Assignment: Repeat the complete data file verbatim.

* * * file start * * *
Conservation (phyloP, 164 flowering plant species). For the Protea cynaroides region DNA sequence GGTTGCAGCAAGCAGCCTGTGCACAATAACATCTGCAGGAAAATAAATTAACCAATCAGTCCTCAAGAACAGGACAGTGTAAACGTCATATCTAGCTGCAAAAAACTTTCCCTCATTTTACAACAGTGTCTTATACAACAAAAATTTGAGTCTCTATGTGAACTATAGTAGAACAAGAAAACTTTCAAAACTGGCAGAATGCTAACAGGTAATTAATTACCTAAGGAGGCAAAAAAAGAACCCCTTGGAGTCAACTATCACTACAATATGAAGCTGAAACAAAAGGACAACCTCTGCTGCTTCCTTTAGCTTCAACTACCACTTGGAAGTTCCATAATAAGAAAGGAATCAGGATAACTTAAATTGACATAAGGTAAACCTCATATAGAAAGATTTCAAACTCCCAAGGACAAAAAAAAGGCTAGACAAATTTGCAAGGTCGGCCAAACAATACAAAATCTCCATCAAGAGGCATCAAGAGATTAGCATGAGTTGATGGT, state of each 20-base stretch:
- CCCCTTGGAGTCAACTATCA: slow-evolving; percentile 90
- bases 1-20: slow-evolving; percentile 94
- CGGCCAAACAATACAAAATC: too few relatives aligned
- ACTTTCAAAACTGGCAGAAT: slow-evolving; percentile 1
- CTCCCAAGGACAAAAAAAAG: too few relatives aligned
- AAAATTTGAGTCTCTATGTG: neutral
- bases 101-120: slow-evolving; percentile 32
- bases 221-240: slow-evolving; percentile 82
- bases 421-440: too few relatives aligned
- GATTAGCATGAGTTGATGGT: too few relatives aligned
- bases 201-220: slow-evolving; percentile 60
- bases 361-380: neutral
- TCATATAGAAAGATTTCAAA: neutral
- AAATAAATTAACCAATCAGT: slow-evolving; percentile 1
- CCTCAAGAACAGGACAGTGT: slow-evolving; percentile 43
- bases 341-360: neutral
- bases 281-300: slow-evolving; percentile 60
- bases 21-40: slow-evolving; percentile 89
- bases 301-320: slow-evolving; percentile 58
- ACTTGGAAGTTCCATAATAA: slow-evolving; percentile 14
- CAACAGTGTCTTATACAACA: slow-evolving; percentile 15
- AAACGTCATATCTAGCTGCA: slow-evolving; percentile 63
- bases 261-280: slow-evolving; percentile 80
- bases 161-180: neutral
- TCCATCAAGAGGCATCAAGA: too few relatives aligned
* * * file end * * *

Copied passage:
Conservation (phyloP, 164 flowering plant species). For the Protea cynaroides region DNA sequence GGTTGCAGCAAGCAGCCTGTGCACAATAACATCTGCAGGAAAATAAATTAACCAATCAGTCCTCAAGAACAGGACAGTGTAAACGTCATATCTAGCTGCAAAAAACTTTCCCTCATTTTACAACAGTGTCTTATACAACAAAAATTTGAGTCTCTATGTGAACTATAGTAGAACAAGAAAACTTTCAAAACTGGCAGAATGCTAACAGGTAATTAATTACCTAAGGAGGCAAAAAAAGAACCCCTTGGAGTCAACTATCACTACAATATGAAGCTGAAACAAAAGGACAACCTCTGCTGCTTCCTTTAGCTTCAACTACCACTTGGAAGTTCCATAATAAGAAAGGAATCAGGATAACTTAAATTGACATAAGGTAAACCTCATATAGAAAGATTTCAAACTCCCAAGGACAAAAAAAAGGCTAGACAAATTTGCAAGGTCGGCCAAACAATACAAAATCTCCATCAAGAGGCATCAAGAGATTAGCATGAGTTGATGGT, state of each 20-base stretch:
- CCCCTTGGAGTCAACTATCA: slow-evolving; percentile 90
- bases 1-20: slow-evolving; percentile 94
- CGGCCAAACAATACAAAATC: too few relatives aligned
- ACTTTCAAAACTGGCAGAAT: slow-evolving; percentile 1
- CTCCCAAGGACAAAAAAAAG: too few relatives aligned
- AAAATTTGAGTCTCTATGTG: neutral
- bases 101-120: slow-evolving; percentile 32
- bases 221-240: slow-evolving; percentile 82
- bases 421-440: too few relatives aligned
- GATTAGCATGAGTTGATGGT: too few relatives aligned
- bases 201-220: slow-evolving; percentile 60
- bases 361-380: neutral
- TCATATAGAAAGATTTCAAA: neutral
- AAATAAATTAACCAATCAGT: slow-evolving; percentile 1
- CCTCAAGAACAGGACAGTGT: slow-evolving; percentile 43
- bases 341-360: neutral
- bases 281-300: slow-evolving; percentile 60
- bases 21-40: slow-evolving; percentile 89
- bases 301-320: slow-evolving; percentile 58
- ACTTGGAAGTTCCATAATAA: slow-evolving; percentile 14
- CAACAGTGTCTTATACAACA: slow-evolving; percentile 15
- AAACGTCATATCTAGCTGCA: slow-evolving; percentile 63
- bases 261-280: slow-evolving; percentile 80
- bases 161-180: neutral
- TCCATCAAGAGGCATCAAGA: too few relatives aligned